SALT LAKE CITY — If you’ve been online at any point in the last few months or so, you’ve likely heard or seen something about net neutrality.
Businesses, activist groups and regular internet users have rallied to defend net neutrality from a rollback of regulations proposed by the Federal Communications Commission.
With an impending vote on the issue scheduled for Dec. 14, activists have organized nationwide protests Thursday in front of Verizon stores to protest the proposed changes.
Utah will be home to eight different protest locations in St. George, Orem, American Fork, Riverdale, Logan and three in Salt Lake City, according to Battle For the Net, an activist site supported by Fight for the Future, Demand Progress and Free Press Action Fund.
“This is going to be the biggest decision made in the information age," said Bryan Huxford, Park City resident and protester at Verizon's Sugar House location.
Net neutrality is Obama-era regulations that essentially mean internet service providers (ISPs) must treat all data on the internet the same. They cannot discriminate based on the user, content, platform, etc.
This prohibits ISPs (like Comcast, CenturyLink and Verizon) from slowing down or boosting streaming or loading speeds for different websites. ISPs cannot charge data-heavy sites like YouTube or Netflix more to provide their content, even though it may be significantly more information than other sites.
When the rules were passed in 2015, they were the most stringent that cable and telecom companies had experienced. In May, the Republican-backed FCC voted to reduce the regulations on ISPs.
Ajit Pai, chairman of the Republican-backed FCC, has proposed that ISPs be redesignated as Title I “information services” companies with lighter regulation, as opposed to Title II, which are required to abide by tighter telecommunications rules. The Dec. 14 vote is expected to pass along party lines, allowing the proposal to move forward.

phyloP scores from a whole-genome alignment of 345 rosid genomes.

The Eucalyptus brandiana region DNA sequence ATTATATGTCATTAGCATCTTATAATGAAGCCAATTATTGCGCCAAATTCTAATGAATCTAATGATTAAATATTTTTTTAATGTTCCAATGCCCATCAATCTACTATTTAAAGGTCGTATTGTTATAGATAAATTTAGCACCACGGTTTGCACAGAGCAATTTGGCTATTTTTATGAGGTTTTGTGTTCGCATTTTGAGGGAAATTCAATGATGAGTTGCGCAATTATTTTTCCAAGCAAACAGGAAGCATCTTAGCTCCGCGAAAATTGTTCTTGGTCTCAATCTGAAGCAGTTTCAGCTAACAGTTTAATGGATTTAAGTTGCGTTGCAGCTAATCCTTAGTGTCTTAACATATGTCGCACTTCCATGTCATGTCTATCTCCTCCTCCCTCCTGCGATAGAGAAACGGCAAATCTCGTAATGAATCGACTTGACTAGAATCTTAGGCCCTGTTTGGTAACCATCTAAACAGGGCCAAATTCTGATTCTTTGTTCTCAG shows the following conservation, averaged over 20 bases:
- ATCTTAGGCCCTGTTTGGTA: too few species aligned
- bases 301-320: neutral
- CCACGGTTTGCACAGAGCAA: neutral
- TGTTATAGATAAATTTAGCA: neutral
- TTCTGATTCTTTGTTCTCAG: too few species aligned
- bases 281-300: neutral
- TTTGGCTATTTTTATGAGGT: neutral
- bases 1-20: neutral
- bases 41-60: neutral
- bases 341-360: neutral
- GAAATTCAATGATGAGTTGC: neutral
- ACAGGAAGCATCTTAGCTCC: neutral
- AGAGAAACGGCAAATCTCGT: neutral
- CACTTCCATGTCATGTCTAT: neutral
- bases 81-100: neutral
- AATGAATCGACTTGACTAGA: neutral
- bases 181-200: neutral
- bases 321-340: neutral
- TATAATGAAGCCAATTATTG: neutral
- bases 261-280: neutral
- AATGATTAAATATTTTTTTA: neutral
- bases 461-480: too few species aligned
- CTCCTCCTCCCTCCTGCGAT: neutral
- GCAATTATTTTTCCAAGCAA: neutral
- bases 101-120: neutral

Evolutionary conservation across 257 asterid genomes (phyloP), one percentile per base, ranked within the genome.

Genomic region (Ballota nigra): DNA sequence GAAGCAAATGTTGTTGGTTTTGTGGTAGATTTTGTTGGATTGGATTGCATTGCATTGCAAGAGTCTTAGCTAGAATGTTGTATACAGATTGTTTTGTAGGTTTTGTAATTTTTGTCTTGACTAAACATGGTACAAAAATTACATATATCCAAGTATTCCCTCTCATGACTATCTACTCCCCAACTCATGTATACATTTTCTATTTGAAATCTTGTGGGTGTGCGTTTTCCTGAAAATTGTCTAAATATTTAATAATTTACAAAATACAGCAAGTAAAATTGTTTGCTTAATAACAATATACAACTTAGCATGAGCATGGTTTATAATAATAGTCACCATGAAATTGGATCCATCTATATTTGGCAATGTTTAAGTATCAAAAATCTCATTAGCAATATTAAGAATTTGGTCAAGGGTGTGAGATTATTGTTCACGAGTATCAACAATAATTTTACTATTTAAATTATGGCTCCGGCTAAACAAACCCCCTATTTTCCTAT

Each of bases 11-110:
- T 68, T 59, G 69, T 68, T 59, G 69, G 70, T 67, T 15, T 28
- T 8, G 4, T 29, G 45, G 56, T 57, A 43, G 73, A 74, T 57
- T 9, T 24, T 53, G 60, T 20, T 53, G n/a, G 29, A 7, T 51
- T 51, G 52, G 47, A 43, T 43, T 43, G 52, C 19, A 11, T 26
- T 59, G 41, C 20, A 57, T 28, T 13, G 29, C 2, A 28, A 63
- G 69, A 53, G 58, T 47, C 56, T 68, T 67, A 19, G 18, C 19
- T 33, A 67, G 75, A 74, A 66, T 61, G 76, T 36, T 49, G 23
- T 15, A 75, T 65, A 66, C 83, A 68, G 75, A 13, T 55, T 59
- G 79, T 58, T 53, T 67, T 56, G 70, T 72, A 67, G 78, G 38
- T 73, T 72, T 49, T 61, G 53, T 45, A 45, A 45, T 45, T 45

In April, a group of small cable providers signed a letter addressed to the FCC asking it to end net neutrality, saying the policy imposed “onerous burdens” on their business.
“Heavy-handed regulations are especially tough on new entrants and small businesses that don’t have the armies of lawyers and compliance officers that large, well-established companies do,” Pai said.
Those who support the rollbacks also believe that companies using a lot of data (like Netflix or YouTube) are slowing the internet down. They say charging big streaming companies could lead to a faster and more efficient connection (though this would most likely up the price for consumers using these services). It may also end illegal downloading through sites like BitTorrent.
Most Utah leaders are in support of net neutrality and a rollback of regulations. Sen. Mike Lee has said that most of the debate around net neutrality has been "hyperbolic" and most who defend net neutrality erroneously believe that the FCC wants to “squelch competition,” “limit consumer choice,” “raise prices" and “destroy the Internet.”
"But none of this is true. Rather, the FCC is reviving the 'light-touch' regulatory environment that facilitated innovation and expanded internet access to millions of Americans over the course of many years," Lee said in a May statement to the senate.